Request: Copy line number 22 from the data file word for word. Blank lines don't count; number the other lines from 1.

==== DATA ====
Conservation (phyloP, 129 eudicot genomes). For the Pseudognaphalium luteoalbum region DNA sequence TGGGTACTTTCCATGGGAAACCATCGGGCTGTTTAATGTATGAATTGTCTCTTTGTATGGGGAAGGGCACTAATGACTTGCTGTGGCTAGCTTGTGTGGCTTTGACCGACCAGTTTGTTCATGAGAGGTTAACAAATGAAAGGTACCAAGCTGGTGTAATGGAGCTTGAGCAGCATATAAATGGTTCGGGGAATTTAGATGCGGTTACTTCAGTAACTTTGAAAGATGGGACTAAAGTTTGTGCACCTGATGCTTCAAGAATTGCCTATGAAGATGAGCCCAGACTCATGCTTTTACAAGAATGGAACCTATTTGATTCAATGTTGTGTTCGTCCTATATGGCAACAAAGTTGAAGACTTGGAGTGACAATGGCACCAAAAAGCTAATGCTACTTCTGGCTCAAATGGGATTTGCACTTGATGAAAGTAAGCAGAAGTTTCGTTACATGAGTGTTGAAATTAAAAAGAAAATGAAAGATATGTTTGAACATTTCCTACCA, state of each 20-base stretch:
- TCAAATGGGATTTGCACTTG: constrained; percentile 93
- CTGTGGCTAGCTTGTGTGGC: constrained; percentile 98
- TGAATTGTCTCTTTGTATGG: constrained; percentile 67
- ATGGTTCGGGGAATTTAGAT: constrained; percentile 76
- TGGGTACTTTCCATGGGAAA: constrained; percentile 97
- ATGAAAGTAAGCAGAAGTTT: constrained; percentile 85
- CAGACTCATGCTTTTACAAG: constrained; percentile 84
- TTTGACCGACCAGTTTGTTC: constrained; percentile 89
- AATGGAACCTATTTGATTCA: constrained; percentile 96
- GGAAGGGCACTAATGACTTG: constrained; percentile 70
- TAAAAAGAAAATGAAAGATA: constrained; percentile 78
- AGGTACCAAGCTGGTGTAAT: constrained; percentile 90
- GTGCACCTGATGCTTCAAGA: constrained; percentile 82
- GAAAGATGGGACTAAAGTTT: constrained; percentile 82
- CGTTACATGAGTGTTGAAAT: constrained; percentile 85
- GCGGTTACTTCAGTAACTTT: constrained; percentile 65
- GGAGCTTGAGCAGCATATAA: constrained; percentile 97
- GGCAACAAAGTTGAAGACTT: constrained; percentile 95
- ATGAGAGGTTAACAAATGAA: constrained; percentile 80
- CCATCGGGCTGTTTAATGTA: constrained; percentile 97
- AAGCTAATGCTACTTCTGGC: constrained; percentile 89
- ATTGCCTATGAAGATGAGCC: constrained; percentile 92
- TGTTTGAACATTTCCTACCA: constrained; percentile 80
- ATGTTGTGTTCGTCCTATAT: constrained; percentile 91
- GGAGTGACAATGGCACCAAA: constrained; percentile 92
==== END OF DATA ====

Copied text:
- AAGCTAATGCTACTTCTGGC: constrained; percentile 89